In a recent study, Nielsen didn’t focus on the demo of social media users. But it did measure average Twitter activity for new episodes of 457 English- and Spanish-language prime-time series programs. It found that eight program characteristics — whether a show was broadcast or cable, drama or non-drama, etc. -- “proved to be statistically significant” in determining “the average volume of program-related Tweets sent each week for any given program,” according to the study.
According to the model, it might be able to determine, for example: How much social activity should there be for a one-hour broadcast drama that averages a live TV audience of 3 million people each week?
Nielsen didn’t answer that question -- nor did it go into detail about specific shows covered. It would be good to see the results not just for younger-skewing shows that register big social media results, but older-skewing shows, like “The Good Wife” or “Dancing with the Stars.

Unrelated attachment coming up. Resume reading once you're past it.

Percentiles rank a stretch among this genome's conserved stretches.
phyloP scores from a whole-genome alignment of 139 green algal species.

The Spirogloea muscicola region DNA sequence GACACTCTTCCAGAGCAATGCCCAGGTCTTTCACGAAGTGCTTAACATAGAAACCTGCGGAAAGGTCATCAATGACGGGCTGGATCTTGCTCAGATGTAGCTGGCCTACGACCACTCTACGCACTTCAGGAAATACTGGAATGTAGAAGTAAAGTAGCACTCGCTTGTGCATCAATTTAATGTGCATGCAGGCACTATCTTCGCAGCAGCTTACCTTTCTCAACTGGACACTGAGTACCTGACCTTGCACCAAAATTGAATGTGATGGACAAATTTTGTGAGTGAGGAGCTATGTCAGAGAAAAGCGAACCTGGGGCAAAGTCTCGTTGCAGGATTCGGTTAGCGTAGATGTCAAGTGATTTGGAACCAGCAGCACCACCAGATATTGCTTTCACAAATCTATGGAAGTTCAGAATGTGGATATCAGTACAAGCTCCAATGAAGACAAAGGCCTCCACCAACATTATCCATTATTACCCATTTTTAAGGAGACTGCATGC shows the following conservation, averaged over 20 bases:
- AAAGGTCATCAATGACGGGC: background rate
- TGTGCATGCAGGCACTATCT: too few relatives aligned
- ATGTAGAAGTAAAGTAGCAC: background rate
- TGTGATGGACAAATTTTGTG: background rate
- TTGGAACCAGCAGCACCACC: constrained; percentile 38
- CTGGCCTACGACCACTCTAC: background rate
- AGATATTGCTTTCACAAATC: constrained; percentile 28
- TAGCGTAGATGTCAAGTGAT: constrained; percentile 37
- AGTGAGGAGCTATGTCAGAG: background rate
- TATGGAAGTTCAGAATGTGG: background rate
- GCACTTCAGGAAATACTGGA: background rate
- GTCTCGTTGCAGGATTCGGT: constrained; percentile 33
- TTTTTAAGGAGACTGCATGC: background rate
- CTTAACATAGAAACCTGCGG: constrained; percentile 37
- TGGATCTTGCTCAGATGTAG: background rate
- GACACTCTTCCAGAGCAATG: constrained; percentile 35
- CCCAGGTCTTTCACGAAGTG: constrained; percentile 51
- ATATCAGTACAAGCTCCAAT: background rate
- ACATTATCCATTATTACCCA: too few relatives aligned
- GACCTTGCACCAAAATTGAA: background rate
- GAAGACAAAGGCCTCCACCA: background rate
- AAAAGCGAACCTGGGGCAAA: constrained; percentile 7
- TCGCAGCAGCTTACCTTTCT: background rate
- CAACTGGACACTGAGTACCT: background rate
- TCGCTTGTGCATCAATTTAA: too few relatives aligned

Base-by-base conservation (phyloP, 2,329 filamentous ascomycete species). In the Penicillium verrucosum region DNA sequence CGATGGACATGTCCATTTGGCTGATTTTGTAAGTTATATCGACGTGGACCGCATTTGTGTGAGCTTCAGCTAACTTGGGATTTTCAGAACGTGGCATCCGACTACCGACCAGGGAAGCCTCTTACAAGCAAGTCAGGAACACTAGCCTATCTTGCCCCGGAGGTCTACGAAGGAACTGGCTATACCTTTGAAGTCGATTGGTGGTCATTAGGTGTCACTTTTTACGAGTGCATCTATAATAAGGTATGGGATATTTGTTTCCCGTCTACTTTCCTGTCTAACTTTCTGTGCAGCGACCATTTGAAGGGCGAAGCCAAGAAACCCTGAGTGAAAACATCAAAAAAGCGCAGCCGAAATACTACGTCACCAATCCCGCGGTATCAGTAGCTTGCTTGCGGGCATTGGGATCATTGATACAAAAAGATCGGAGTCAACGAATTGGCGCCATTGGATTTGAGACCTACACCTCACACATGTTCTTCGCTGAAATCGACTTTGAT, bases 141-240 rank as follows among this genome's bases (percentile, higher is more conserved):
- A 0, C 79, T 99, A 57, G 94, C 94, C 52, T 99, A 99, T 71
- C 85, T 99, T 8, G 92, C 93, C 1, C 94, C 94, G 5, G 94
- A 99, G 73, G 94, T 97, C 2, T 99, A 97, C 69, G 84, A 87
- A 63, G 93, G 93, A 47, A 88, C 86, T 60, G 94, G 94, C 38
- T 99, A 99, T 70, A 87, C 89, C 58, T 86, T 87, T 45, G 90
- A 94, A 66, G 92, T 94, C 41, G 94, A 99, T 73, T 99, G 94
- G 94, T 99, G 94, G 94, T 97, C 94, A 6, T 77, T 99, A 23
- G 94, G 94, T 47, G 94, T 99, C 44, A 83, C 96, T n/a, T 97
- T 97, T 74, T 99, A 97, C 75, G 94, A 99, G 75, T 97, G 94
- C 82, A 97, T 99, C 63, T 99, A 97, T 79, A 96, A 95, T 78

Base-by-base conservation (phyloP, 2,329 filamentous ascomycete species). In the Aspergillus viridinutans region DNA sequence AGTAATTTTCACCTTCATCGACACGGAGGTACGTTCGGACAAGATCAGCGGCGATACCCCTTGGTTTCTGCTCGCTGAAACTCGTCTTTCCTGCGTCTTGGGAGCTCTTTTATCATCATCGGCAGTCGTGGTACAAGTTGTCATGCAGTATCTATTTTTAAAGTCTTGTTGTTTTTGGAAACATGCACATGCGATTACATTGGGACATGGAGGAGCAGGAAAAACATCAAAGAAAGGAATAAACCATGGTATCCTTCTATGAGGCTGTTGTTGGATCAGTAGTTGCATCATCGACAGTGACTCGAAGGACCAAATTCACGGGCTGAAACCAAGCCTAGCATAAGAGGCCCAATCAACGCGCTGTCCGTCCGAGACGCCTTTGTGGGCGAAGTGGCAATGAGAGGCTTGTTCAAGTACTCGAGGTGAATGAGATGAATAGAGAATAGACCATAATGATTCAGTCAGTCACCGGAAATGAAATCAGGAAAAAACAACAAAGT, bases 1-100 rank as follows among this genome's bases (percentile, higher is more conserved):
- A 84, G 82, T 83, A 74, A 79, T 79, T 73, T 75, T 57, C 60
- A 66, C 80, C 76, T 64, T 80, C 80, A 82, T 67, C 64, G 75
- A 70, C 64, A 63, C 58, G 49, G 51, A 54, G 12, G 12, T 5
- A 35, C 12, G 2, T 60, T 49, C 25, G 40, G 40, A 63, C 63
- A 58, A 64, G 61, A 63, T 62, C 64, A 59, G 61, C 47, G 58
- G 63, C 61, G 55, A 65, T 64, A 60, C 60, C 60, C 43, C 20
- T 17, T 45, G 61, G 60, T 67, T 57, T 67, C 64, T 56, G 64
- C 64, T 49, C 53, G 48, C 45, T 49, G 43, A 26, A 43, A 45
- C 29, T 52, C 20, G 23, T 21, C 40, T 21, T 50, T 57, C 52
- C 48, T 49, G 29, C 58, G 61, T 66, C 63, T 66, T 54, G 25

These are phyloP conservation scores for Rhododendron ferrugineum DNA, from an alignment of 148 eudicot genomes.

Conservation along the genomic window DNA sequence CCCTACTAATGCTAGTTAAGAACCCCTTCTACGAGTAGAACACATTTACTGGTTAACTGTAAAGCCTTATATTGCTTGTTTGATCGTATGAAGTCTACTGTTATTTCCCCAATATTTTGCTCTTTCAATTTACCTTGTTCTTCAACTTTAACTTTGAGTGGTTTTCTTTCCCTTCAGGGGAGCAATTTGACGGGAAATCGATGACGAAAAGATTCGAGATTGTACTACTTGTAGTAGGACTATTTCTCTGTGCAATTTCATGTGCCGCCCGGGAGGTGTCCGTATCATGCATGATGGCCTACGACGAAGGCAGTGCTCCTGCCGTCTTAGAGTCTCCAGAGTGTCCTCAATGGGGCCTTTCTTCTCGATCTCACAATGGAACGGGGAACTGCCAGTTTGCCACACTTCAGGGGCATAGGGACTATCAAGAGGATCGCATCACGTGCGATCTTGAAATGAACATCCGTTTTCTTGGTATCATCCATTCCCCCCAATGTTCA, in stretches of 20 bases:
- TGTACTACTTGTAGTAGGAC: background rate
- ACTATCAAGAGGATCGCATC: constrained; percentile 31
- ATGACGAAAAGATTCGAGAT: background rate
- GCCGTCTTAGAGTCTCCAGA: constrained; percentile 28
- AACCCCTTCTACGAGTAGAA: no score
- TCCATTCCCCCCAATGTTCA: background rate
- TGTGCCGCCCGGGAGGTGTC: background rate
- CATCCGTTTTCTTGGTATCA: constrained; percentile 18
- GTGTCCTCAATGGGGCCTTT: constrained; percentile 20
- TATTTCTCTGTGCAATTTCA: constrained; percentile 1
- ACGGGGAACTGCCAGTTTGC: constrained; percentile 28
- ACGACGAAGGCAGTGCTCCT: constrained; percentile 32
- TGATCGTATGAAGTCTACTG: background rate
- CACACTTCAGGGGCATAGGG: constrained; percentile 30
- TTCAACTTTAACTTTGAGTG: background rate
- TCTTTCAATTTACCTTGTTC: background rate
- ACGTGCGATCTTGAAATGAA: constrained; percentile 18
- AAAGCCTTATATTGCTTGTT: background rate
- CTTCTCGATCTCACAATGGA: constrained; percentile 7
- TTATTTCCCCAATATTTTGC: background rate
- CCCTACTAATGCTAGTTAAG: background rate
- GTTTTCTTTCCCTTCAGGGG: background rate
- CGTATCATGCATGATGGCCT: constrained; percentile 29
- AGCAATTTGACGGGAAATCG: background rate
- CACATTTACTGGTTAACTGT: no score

Other questions arise: What about high social media engagement for a low-rated traditional TV show? Are these users necessarily worth more to marketers? Could they be worth less?
TV executives will continue to hone social media data, but things will change -- perhaps soon. It will be important to analyze aging millennials -- now long familiar with social media -- going forward.
Analysts would like to believe social media could be a representative, real-time measure of how TV shows are performing. But there is still a long ways to go, especially considering what kinds of specific users/viewers are active.